Pip Wilkins

Pip Wilkins is the Chief Executive of the British Franchise Association (bfa). With 25 years’ experience in the franchise sector, Pip has worked her way up within the Association, gaining insight from all areas of the business and the franchise industry. She is well-known and highly regarded in franchising for her dedication and depth of knowledge. Pip regularly speaks at conferences and seminars both domestically and internationally, as well as writing on franchising matters for national, local and franchising trade press. Pip is also a regular judge for the annual bfa HSBC Franchise Awards, the Franchise Marketing Awards and Global Franchise Awards. Pip represents the UK at both the European Franchise Federation (EFF) and World Franchise Council (WFC). The bfa has grown to be one of the largest franchise associations in Europe, and one of the most successful associations in the world.

Theo Millward

Theo Millward is a graduate of Lancaster University with a BBA in Management. In 2016 Theo purchased UK swim school, Swimtime from the founders which teaches 20,000 children a week. Following a multi-award- winning digital transformation, during the global pandemic, Theo and his team founded Franscape, a saas that digitally transforms Franchise brands. FranScape won New Business of the Year at the UK Business Awards.

Andy Georgiou

Andy is the Founder of ICAP and a leading UK Franchise Business Consultant. He is fiercely committed to helping children’s activity providers build successful and profitable businesses. With qualifications in Business Management, Digital Media and Marketing, he has helped build, advise and grow leading 6 and 7 fiqure children’s education, sports and activity brands in the past 17 years.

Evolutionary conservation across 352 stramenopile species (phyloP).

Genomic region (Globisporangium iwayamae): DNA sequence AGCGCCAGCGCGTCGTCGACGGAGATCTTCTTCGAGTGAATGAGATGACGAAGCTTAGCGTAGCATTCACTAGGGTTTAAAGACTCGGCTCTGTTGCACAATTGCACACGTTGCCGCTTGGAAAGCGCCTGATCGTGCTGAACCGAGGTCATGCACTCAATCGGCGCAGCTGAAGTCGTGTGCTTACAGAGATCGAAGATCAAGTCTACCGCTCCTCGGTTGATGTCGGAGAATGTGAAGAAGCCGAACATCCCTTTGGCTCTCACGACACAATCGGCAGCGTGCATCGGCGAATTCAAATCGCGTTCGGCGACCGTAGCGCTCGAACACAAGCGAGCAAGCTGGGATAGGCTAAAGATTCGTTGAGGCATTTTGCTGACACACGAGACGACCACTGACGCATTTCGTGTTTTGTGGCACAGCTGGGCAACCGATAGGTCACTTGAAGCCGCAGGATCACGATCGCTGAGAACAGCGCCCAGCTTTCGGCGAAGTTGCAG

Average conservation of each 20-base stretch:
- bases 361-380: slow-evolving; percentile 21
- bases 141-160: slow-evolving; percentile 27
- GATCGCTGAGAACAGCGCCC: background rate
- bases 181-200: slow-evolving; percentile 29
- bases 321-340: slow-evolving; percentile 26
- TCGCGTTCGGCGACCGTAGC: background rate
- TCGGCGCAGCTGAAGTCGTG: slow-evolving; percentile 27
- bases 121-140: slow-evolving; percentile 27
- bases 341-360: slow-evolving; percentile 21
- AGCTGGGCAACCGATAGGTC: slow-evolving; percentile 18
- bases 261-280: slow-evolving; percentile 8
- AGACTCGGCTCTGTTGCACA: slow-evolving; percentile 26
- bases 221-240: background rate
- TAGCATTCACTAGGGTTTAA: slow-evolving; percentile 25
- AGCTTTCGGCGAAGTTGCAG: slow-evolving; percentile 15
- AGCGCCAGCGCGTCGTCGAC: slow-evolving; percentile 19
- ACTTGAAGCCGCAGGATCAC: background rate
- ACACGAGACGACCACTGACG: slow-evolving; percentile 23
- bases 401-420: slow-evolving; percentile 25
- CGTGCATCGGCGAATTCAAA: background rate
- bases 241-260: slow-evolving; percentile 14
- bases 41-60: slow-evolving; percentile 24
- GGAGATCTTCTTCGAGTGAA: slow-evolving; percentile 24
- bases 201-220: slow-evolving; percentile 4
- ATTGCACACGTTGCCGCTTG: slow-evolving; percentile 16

Frank Sahlein

Frank has been active in the Children’s Activity Center industry as an athlete, coach, business owner, consultant and business broker. He is a native of San Mateo, California and graduated from San Jose State University in California (USA).
Frank was a pioneer of the Children’s Learning Opportunity Center concept from 1976 – 2016 at the Wings Center in Boise, Idaho (USA) – a blend of Sports Instruction, Arts, Education, Entertainment and Outreach programs.
As a business management innovator, Frank has delivered over 1,000 presentations for a variety of Children’s Activity Center industries such as gymnastics, swimming, cheerleading, dance, martial arts/ninja and child care/education.
3rd Level Consulting is a Business Development and Service Provider Partner for private industry companies, associations, and organizations in the USA, Australia, Canada, New Zealand, Singapore, the United Kingdom, Mexico, and Panama.
Two-time recipient of the National Business Leader Award from USA Gymnastics, Frank is the author of “Building Your Business Potential” and “Designing Your Empowered Life”. He is the creator of the SmartEDGE™ Business Applications and Management Certification Courses. He is the co-founder of LEAP Learning and the MetaSpheres Corp, and is the founder and Executive Director of the International Association of Child Development Programs.
His passions include his beautiful wife Lourdes Gonzalez, family, friends, fitness training, transformational reading and travel.